From Bloomsbury to Newham

It’s been three weeks since I moved out of my flat on the award winning Lambs Conduit Street. [Genuinely, my former street won a ‘Great Street’ award last year.] I’m now starting to feel at home in Forest Gate – I’ve worked out various transport options; located a large Sainsbury’s; begun identifying walking routes to places of interest and my landlords have finally returned from holiday and made me feel extremely welcome.

Conduit House

Leaving the wonders of Bloomsbury and Zone 1 life was always going to be a wrench. I’m not sure I have ever lived anywhere that I’ve loved more, that suited me and my interests so well and that was a genuinely lovely community to be part of. (My parents and friends repeatedly tell me that I’ll never live anywhere like it again. That doesn’t help!)

From my flat I could walk in any direction and end up somewhere useful/interesting – Gloucester Road for college in 90 minutes; Wapping for Matryoshka Haus fun in 75; Liverpool Street in 35; Covent Garden in 15; and the South Bank in just under half an hour. Do you know how good it is to be able to walk home from an evening out? To not be frustrated by the eccentricities of public transport and other travellers? [Apparently my ‘J-ness’, in the MBTI sense, is particularly evident in my belief that walking is always better because the time it takes never varies!] Everyone should live in Zone 1 at least once in their life!

LCS 4 seasons Lambs Conduit Street through the seasons – spied from my bedroom window.

Despite its awards, LCS had its disadvantages. There was the noise – from the wine bar and restaurants late at night, chatter bounced off the high buildings lining a narrow-ish street; from the wine bottle collection every morning (which a year ago moved to 8.45am on weekdays, which was nice and 6.55am on Sundays, which was not); and the accordion player who had recently taken to playing on a regular basis below my window. There was the 6 flights of wonky stairs up to my front door and the insane detail of our rubbish and recycling collections. But honestly, it was a small price to pay for an almost idyllic location. (Idyllic for an urbanite, obviously.)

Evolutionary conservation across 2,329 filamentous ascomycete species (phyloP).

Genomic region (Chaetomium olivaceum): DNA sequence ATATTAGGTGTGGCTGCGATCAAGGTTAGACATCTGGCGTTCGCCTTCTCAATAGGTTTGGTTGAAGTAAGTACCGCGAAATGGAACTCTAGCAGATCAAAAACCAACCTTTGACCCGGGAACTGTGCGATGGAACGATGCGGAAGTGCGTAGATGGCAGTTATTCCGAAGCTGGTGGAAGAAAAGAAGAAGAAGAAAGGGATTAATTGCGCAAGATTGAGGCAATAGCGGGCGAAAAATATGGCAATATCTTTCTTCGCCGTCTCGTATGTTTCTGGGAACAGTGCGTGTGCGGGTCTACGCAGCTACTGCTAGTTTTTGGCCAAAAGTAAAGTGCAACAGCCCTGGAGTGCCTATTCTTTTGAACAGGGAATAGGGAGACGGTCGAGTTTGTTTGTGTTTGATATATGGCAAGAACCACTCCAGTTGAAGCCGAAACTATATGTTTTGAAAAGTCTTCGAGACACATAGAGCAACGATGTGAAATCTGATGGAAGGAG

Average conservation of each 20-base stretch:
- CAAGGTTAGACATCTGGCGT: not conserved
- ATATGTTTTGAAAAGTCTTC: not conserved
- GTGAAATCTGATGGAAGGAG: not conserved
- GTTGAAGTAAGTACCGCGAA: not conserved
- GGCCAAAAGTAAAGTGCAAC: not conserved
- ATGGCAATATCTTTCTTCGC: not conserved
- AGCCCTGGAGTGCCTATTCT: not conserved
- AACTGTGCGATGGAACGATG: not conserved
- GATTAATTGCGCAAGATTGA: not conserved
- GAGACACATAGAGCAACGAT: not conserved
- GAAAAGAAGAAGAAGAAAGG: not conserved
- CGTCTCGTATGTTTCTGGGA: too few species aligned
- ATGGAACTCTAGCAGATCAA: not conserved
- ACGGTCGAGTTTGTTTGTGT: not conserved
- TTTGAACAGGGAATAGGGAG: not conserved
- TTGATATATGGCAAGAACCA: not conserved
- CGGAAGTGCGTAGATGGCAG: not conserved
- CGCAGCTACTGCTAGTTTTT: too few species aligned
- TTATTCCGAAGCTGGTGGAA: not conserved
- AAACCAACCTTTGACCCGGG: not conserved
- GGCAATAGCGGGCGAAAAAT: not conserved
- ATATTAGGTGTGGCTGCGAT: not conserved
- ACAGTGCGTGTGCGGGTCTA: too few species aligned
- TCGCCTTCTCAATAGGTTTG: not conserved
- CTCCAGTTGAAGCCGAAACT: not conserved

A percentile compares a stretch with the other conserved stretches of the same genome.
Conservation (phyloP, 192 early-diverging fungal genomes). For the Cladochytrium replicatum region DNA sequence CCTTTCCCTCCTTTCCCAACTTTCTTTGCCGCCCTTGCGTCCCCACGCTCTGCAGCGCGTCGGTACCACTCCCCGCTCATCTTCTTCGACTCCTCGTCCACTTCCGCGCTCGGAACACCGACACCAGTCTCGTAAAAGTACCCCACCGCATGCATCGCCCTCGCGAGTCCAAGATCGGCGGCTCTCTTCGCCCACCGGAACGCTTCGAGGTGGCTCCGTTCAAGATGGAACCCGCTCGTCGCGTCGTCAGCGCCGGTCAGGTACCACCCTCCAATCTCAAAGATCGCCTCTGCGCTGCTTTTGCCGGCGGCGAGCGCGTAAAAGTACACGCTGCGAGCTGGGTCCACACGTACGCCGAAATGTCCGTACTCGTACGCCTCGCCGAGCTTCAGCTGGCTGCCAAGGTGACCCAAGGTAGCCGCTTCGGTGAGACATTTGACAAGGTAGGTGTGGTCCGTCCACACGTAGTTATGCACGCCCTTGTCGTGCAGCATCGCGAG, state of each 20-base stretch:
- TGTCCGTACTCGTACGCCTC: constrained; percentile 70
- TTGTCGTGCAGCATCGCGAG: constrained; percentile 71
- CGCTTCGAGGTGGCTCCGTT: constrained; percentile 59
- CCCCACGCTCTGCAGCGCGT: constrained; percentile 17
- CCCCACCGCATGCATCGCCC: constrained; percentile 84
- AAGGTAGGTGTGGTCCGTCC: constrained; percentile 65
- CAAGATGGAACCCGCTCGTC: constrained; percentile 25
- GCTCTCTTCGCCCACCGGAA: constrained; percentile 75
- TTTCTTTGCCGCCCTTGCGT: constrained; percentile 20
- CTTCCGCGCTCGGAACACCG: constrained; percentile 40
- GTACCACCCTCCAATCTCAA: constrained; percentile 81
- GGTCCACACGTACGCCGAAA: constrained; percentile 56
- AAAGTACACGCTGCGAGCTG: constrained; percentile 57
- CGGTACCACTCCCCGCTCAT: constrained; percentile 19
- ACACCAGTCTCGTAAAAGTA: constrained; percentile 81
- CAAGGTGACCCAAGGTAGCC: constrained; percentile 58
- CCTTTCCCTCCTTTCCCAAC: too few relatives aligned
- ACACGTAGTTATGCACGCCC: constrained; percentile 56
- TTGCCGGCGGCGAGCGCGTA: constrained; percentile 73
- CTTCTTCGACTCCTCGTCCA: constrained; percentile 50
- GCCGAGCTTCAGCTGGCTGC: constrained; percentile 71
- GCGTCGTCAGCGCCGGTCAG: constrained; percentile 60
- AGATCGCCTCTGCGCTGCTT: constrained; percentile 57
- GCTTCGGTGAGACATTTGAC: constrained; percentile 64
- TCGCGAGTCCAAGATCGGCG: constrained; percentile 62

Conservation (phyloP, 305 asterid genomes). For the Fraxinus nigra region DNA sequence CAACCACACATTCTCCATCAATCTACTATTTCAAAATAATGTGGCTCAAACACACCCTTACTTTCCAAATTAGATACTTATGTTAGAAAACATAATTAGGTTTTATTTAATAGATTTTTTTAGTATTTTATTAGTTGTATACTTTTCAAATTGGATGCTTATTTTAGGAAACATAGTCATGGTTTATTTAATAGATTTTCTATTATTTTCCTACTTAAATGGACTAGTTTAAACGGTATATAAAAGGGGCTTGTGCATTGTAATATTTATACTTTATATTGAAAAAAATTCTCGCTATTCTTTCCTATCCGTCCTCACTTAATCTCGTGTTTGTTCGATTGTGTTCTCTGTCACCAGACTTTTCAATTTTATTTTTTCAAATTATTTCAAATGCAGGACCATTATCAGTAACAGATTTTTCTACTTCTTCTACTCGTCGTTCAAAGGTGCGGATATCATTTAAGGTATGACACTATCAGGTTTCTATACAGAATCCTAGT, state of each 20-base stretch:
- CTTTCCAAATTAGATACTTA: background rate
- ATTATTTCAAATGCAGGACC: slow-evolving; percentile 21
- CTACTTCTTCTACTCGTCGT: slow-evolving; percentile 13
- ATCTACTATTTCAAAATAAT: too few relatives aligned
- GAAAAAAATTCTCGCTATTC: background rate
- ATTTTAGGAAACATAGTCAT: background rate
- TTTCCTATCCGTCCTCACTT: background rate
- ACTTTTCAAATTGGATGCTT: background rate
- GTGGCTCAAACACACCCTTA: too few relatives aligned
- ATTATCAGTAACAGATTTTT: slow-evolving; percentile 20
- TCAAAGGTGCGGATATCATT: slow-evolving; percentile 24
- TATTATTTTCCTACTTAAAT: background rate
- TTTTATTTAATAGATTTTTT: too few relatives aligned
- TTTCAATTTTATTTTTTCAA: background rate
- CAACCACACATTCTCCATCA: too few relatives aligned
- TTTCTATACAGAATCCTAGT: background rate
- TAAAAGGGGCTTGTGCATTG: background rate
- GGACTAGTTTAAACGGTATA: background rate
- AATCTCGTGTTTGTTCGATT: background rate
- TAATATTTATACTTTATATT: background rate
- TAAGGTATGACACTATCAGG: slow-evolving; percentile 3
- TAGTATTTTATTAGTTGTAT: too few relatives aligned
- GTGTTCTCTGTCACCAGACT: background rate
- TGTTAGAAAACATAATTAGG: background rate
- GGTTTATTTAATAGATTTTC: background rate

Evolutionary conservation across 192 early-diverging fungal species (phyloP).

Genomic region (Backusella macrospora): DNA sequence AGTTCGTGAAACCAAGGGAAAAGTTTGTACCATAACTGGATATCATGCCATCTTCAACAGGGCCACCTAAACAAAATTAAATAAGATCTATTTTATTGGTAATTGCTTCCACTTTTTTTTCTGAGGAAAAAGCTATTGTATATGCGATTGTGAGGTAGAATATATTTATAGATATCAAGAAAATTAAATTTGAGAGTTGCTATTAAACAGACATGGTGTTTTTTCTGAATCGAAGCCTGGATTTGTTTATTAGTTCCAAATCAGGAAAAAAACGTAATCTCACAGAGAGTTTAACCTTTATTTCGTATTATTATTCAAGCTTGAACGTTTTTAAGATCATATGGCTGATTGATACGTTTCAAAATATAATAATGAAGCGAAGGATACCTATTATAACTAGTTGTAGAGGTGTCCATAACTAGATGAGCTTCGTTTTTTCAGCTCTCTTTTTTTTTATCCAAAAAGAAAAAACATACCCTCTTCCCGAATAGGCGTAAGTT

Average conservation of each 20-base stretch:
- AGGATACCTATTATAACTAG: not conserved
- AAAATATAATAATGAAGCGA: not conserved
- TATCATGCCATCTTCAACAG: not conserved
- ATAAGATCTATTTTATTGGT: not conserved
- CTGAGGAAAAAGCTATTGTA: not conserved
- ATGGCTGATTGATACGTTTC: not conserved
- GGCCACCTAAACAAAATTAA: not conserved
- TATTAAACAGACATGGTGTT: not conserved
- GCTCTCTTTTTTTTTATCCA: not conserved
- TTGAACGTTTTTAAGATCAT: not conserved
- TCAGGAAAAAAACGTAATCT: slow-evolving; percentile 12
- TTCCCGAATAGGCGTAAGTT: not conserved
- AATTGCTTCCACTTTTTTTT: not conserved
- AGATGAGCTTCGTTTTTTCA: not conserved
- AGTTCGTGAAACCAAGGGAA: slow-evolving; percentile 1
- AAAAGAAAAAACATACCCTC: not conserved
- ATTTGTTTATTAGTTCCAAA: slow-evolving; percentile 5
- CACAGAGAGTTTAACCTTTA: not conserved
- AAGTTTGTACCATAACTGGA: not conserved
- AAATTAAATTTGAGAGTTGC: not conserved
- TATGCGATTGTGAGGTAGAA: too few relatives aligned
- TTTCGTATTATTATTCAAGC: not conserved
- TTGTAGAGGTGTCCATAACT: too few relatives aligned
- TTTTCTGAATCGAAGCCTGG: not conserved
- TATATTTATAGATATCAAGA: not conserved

But, I do genuinely enjoy the experience of getting to know a new (to me) bit of the capital. When I first moved to King’s Cross, I described it as fitting together the patches of a quilt, colouring in sections as I got to know them, and over the last couple of weeks I’ve been busy colouring in a patch just beyond the Bow roundabout. Until a coach journey back from Stansted last month, I’d no idea that Stratford was just beyond that roundabout (I’d only ever visited by tube – yet again the benefits of travelling around London by bus are evident). Now I’m working out routes to the Olympic Park and beyond, establishing where I can get my long distance walking in and piecing together the far end of bus routes I’d used in the city.

Life in Zone 3 is different, but good different. There’s a garden, albeit currently a building site (but I like building sites), which produces amazing produce one would spend a fortune to acquire in one of the city’s many ‘Farmers’ markets. The other night I did battle with my 2 year old housemate over the small number of raspberries ripe for picking in the front garden. We’re currently, as a household, trying to think of a variety of uses for the glut of pears that’s imminent. (Ideas appreciated.)

Garden BountyThis particular bit of Zone 3 also does parks rather well. A long absence from running has been ended thanks to a large flat piece of grassland just 7 minutes walk away (the appropriately named Wanstead Flats) and that’s just the beginning of an epic stretch of park that goes on for miles. No pesky pedestrians will now hinder my runs! I could even try to find a route that takes me into the Olympic Park, which would be good because then I can claim to have run at the Olympics.

Wanstead Flats Finally, while life is generally calm and collected in the new abode, every so often I begin to feel like I’m living in a soap opera…

Albert Square

Waiting, waiting and yet more waiting